Release Date: August 31, 2006
WTC to Celebrate 50th Anniversary of Old Yeller with Program, Exhibit
A program on Old Yeller, both the book by Mason author Fred Gipson and the Walt Disney movie that made a generation of Baby Boomers cry, will highlight the annual meeting of the Friends of the Porter Henderson Library and West Texas Collection, Tuesday, Sept. 19, on the campus of Angelo State University.
The program, beginning at 7 p.m. Sept. 19 in the Houston Harte University Center Theater, will feature remarks by Gipson biographer Mike Cox, who donated his extensive collection on Old Yeller to the West Texas Collection, and Beck Gipson, son of the late author and a current Kerrville resident. Following the presentations, the West Texas Collection will debut an exhibit on Old Yeller.
This year marks the golden anniversary of the 1956 publication of Old Yeller. The movie was released on Christmas Day a year later. The book and movie both have San Angelo connections as the West Texas Collection has extensive materials from the Gipson family as well as movie memorabilia. Additionally, Fess Parker, the star of the movie, grew up in San Angelo where the movie debuted before general release.
The exhibit will feature photographs and documents from the Gipson family; a variety of movie memorabilia; and materials from Tommie Wynn Gipson North, Gipson's wife at the time he wrote Old Yeller. North later graduated from ASU and taught English at Central High School.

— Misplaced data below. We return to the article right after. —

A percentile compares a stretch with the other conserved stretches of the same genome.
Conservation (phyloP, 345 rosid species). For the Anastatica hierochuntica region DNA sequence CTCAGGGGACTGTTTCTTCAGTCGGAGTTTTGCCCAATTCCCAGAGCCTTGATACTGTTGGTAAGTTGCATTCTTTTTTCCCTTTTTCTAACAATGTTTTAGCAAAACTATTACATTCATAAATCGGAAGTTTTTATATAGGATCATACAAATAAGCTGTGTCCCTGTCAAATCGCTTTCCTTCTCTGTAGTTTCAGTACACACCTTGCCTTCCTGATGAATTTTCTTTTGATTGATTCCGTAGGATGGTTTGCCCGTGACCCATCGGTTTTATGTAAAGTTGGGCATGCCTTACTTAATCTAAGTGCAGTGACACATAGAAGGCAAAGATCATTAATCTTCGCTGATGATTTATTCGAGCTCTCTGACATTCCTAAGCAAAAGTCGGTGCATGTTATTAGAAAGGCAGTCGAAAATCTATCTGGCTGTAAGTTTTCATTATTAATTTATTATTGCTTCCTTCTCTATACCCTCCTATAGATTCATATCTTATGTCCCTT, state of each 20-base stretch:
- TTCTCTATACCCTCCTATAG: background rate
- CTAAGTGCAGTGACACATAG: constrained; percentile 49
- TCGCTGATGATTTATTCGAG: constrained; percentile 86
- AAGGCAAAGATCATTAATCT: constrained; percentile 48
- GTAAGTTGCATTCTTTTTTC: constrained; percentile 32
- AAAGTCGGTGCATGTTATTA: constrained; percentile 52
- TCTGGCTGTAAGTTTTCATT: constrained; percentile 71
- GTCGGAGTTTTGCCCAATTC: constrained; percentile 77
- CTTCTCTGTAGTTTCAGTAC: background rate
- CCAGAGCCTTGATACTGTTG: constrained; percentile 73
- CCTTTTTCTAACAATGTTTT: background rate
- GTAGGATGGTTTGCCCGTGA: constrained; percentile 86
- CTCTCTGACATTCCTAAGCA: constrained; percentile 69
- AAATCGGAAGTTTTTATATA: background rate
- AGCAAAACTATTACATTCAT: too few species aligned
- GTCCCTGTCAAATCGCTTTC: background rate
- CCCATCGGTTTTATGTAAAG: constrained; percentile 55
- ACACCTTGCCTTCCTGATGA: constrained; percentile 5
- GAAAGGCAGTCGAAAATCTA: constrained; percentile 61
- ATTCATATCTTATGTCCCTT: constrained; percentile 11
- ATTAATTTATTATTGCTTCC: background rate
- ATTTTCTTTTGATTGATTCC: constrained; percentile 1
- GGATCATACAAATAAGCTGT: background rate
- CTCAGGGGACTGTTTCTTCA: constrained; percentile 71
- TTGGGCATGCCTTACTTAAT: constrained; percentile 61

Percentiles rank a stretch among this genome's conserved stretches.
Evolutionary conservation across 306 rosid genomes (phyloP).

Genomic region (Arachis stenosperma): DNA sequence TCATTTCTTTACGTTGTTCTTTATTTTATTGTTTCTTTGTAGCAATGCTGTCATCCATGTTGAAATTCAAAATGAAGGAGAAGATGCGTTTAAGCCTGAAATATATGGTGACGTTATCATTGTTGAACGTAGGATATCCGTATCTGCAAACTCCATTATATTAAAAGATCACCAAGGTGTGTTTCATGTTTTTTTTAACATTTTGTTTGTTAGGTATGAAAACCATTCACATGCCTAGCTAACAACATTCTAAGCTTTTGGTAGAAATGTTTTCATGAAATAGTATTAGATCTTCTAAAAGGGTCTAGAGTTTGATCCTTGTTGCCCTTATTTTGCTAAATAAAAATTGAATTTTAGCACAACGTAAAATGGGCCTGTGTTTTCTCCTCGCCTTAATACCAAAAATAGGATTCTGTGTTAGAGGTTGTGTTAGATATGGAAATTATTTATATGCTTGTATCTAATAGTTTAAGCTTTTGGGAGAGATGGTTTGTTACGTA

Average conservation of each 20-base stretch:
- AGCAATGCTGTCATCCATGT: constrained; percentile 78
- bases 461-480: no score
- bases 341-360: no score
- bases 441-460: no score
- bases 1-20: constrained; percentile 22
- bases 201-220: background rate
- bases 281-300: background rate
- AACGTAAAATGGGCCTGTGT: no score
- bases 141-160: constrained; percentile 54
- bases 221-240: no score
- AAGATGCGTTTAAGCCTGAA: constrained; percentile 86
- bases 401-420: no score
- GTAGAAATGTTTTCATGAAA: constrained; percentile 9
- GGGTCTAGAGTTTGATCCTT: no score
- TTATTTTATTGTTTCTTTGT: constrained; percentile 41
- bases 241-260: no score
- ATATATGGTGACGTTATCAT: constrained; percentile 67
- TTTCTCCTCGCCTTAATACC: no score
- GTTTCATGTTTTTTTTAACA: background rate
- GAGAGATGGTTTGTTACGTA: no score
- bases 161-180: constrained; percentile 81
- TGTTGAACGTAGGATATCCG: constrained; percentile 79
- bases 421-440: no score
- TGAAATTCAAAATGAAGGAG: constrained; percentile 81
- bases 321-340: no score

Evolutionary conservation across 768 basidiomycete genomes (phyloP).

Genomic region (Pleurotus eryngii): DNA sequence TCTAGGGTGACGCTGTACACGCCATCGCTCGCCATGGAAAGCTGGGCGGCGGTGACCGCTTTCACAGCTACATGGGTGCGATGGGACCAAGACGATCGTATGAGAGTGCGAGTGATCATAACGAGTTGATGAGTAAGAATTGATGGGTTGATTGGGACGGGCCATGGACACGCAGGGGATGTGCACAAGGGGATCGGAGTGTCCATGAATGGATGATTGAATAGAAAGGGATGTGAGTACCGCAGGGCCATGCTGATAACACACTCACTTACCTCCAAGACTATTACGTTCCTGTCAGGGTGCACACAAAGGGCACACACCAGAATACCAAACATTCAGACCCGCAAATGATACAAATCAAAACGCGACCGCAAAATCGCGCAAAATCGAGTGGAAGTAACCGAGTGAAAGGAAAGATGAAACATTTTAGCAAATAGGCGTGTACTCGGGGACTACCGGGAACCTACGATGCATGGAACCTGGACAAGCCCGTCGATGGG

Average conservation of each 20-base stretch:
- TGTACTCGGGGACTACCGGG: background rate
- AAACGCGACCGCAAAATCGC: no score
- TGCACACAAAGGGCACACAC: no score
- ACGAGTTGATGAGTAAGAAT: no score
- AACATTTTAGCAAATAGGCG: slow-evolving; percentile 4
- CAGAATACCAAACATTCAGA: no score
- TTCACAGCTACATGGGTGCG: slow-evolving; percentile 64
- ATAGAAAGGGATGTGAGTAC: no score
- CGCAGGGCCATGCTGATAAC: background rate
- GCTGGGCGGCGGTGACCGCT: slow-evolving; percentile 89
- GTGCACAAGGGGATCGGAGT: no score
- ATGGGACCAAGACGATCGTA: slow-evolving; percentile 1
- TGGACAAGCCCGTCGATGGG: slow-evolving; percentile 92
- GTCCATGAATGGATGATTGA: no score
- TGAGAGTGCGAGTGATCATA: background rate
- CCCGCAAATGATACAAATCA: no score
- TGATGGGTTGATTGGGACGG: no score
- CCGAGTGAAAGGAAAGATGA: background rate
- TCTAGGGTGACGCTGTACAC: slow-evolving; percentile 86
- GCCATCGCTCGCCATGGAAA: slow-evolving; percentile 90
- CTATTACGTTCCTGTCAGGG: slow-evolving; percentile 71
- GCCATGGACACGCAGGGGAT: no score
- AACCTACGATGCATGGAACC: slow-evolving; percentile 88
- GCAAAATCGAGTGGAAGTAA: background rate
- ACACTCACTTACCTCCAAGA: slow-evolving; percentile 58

Old Yeller is the story of a young Hill Country boy and his dog in the late 1860s. The book was an instant hit, receiving both popular and critical acclaim, including designation as a Newbery Honor Book in 1957.
The author was born Frederick Benjamin Gipson on a Mason County farm in 1908. He graduated from Mason High School in 1926 and attended the University of Texas before leaving to become a newspaper reporter with several newspapers, including the San Angelo Standard-Times.
In the 1940s Gipson began writing stories and articles for pulp western magazines and such popular publications as Liberty and Look. He published the first of nine books in 1946. His second book Hound-Dog Man in 1949 is considered by many critics as his best work, but it was for Old Yeller, especially, and Savage Sam in 1962, both of which were made into Disney movies of the same title, that he is best remembered. Gipson died in 1973 on his Mason County ranch and was buried in the Texas State Cemetery in Austin by special proclamation of the governor.
The WTC display will remain on exhibit during the fall semester and will be open for public viewing weekdays from 10 a.m. until 5 p.m. and until 8 p.m. on Thursdays.